Sometimes you have to just take stock, regroup and reflect on life, it can happen at any time, to anyone but in the words of Derek King, To Be A Boy is not to forget what it means to be an adult, it just means that some emotions have to be looked at from the mind of the uncluttered, of the innocent and the open minded; taking stock is not defeatism, it is the greatest strength we possess and Derek King captures that feeling superbly, not only in the studio but also he performs it with aplomb live.
The much admired Jodie Schofield, the founder of the mantra Be Lovely Day, may have found herself in a different climate this last few months, but even having relocated to Cornwall, another pasture with its own sense of identity and which mirrors Liverpool perfectly, the artist’s excellent work carries on in a city that will never forget the music of SheBeat.
Liverpool’s acoustic scene would not be the same without the people who donate so much of their time and energy to make sure the musicians are heard and given a major platform to show their talent and their inspirations off to. It is point that should be mentioned often, that so many superb musicians play in the city and get their audience in the effort of Liverpool Acoustic; a realm of enlightened attitude which does all the greatest of service.
There are moments when the world, or at least certain people with decency in their hearts and the courage in their minds, is able to make a huge difference. There are many problems to be discussed, to be addressed and be solved, no matter how far we come as a civilisation, no matter the dizzy heights of industrial might, of reaching out beyond our mortal capability into the stars and the progress of technical know-how, people fall through the gaps. They become unseen, almost invisible, past the point of sight until they blur into their surroundings and whether it is through the actions of someone else or their own misfortune, brought on perhaps by a Government and others that just don’t care, the cracks open up regardless and the streets, the parks and the obscured shadows become the home of the dispossessed and the homeless.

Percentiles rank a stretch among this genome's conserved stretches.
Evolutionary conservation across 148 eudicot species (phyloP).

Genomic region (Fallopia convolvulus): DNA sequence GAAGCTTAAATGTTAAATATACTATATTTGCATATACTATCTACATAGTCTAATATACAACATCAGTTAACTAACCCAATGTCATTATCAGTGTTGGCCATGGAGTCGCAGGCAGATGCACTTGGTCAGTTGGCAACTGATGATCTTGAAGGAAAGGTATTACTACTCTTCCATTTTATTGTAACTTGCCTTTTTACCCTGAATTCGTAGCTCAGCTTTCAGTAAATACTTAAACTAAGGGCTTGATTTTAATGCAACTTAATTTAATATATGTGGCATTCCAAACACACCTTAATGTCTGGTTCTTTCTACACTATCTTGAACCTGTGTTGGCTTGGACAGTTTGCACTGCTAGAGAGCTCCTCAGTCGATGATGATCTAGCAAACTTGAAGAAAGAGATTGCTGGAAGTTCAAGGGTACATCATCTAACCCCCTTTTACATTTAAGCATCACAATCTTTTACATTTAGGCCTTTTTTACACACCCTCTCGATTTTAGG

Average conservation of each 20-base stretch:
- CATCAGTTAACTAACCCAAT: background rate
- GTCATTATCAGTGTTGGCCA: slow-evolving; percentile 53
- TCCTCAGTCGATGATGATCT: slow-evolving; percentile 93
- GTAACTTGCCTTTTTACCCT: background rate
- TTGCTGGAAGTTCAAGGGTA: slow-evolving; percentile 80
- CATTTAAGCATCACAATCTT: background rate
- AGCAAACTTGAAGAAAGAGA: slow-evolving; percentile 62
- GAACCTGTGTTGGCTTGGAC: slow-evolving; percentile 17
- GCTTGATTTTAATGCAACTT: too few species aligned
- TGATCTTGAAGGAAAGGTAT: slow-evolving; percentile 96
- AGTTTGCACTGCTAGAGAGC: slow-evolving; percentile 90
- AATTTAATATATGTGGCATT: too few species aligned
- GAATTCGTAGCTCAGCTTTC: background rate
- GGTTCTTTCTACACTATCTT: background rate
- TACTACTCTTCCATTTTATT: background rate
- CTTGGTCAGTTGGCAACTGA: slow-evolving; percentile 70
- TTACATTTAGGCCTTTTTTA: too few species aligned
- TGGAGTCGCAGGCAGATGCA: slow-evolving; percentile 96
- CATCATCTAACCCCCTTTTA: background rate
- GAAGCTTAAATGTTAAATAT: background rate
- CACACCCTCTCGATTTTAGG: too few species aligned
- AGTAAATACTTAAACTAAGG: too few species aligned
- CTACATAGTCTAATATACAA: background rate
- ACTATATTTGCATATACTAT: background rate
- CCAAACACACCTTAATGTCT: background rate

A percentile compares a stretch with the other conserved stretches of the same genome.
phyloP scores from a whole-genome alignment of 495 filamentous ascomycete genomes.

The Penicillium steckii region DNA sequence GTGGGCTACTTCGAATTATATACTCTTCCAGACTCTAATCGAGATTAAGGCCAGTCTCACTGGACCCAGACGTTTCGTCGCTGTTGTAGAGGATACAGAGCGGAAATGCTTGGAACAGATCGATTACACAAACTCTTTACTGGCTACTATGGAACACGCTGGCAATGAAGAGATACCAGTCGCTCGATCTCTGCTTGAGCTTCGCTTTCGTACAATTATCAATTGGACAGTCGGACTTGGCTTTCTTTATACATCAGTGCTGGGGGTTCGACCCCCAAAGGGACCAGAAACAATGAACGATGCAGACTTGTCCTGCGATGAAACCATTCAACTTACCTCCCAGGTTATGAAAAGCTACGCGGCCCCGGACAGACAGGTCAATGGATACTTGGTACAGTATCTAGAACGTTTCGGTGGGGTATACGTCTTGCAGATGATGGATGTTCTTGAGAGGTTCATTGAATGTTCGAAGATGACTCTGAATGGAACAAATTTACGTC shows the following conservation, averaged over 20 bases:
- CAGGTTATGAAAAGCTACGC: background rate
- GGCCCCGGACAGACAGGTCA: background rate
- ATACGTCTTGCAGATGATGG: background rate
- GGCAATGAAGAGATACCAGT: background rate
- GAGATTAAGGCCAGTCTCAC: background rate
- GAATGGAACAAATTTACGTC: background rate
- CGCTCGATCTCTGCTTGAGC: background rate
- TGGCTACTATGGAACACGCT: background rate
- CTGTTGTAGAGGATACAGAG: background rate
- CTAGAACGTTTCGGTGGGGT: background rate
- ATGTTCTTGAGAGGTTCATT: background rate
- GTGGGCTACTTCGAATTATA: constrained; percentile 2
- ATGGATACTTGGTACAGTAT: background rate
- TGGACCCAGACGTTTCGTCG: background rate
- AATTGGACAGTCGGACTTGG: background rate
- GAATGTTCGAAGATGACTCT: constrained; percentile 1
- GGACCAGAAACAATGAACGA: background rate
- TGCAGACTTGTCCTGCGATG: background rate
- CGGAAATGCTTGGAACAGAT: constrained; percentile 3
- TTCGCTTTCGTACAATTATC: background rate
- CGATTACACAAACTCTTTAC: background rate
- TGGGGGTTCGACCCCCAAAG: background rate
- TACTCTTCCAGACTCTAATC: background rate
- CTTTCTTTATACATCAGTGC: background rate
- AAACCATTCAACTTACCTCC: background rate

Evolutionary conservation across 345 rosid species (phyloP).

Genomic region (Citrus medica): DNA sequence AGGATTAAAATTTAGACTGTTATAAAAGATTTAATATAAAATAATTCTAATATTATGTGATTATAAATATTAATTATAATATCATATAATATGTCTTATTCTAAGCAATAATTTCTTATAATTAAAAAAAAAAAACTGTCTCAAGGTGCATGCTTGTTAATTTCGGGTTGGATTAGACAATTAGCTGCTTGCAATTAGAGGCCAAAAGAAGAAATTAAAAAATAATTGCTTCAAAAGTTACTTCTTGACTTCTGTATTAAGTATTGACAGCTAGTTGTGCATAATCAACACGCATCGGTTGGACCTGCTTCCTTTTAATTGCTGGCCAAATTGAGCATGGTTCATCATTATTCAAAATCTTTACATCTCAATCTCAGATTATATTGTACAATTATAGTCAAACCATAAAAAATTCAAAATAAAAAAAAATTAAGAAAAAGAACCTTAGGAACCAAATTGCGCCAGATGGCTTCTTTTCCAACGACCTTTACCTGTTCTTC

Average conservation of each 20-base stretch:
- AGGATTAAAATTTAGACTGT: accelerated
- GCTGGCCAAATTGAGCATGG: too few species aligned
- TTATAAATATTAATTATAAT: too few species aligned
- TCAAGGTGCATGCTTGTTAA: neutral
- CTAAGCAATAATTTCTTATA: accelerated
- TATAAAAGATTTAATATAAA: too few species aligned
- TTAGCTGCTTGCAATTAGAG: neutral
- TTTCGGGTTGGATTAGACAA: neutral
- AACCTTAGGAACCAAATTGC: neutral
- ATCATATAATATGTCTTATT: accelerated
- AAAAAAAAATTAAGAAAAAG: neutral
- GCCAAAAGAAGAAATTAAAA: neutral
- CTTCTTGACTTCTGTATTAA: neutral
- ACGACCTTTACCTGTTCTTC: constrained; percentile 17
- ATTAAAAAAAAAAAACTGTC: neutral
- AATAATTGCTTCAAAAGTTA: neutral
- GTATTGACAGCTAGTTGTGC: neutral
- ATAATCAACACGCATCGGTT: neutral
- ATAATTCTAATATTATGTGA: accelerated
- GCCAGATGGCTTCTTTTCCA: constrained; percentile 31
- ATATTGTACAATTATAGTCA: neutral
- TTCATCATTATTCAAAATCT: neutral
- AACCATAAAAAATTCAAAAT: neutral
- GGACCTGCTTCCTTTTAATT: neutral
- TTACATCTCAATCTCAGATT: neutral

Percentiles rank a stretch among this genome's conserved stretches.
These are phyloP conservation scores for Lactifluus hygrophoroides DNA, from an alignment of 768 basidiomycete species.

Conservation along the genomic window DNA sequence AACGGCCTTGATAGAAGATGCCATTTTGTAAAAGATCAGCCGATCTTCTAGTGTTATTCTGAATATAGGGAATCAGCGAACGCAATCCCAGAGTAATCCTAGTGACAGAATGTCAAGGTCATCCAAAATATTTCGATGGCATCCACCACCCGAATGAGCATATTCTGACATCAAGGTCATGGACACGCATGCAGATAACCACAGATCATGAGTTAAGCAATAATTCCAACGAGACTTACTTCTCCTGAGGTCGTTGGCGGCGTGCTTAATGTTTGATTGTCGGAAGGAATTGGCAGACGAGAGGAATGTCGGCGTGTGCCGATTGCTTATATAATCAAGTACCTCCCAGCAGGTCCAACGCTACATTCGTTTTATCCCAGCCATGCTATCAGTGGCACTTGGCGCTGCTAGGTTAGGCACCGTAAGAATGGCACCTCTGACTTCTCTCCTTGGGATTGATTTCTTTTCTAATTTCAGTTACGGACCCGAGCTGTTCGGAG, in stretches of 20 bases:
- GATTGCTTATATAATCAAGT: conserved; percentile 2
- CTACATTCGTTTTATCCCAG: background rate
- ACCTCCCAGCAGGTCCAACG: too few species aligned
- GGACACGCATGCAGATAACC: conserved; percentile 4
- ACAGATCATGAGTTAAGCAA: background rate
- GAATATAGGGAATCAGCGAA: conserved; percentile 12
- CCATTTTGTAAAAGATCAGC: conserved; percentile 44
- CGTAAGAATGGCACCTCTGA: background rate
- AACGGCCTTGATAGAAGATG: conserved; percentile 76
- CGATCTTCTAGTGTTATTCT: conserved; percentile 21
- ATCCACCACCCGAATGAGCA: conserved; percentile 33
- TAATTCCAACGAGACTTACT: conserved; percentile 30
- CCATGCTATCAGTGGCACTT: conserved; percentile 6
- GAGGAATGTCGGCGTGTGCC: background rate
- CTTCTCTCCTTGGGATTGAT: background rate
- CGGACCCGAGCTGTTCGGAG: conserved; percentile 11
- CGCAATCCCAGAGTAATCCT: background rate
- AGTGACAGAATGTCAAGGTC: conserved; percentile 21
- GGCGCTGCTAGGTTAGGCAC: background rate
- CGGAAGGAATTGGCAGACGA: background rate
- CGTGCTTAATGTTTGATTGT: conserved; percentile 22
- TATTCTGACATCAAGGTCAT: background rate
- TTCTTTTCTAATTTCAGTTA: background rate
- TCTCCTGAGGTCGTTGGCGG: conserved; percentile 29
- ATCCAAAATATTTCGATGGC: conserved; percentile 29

If Sometimes is an occasion, an instance in Time to celebrate, then to find yourself nestling amongst the Seasons is to consider yourself privileged. It is a privilege that has been waiting and yearning to break free and for Derek King, it is a chance to raise the flag of his work even higher than many would ever dare to dream possible.
Derek King may not have been scheduled to perform at this year’s Liverpool Acoustic day at Threshold but nobody would ever complain if he was to get up out of one of the comfortable seats, make his way past the overflowing bar and sidestep the coats, the note takers and the musically in groove to have got up on stage and played a couple of his much admired songs before gently returning to the audience and watching the reminder of the day go past with a smile on his face.
It is the season to be jolly, to eat, drink and be merry, to frown upon those that find the Christmas spirit more than a little agitating and for the absurdity of walking through a shopping centre anywhere in the country and being bombarded by the dream of capitalism in red and white hats. It is the season in which all good girls and boys get presents that they truly know deep down inside that their parents cannot afford. It is the season in which we have arguably forgotten the truth of it all, that peace is a not a commodity that is stacked upon a shelf with a price tag emblazoned with the legend “Christmas bargain, two for one special”…it is no wonder that more people are turning their backs upon it all.
Rain must fall into the everyday; it is what after all makes the grass on the right side of the fence lush and green. The heavens may have opened with the feeling of the torrential storm homing in like an angry pigeon toting a bad attitude and blistering for an argument but in small corner of Liverpool, out of the rain but very much enjoying the sound of water hitting the small rounded gravel stones and the bouncing off the wooden tables, the Kazimier Garden’s audience wallowed in the beautiful sentiments offered by Derek King and the sly shake of the imagined fist as he dared the weather to do its worst.
When Sometimes becomes an occasion, then it takes on a completely different meaning. As Sometimes is oft to do, the spirit of it can quickly transform in to a full blown opportunity, from the odd visit from a loved one to your door, to the day in which the occasion is celebrated with a mutual pact of understanding and genuine affection, Sometimes can manifest and transform into an occasion.
The humble compilation album can take many forms. In now what seems at times the dim and distant past, as distant to the younger generation coming through now as Sir Edmund Hilary’s and Tenzing Norgay’s ascent of Everest to those growing up in the 1970s, the past when to have your say in music meant taking the pick of the songs you may have proudly bought or even embarrassingly hidden away due to the absurdity of the song and placed onto a C90 tape and perhaps even then handed over with much ceremony to the person you perhaps fancied, the compilation stood for something pure.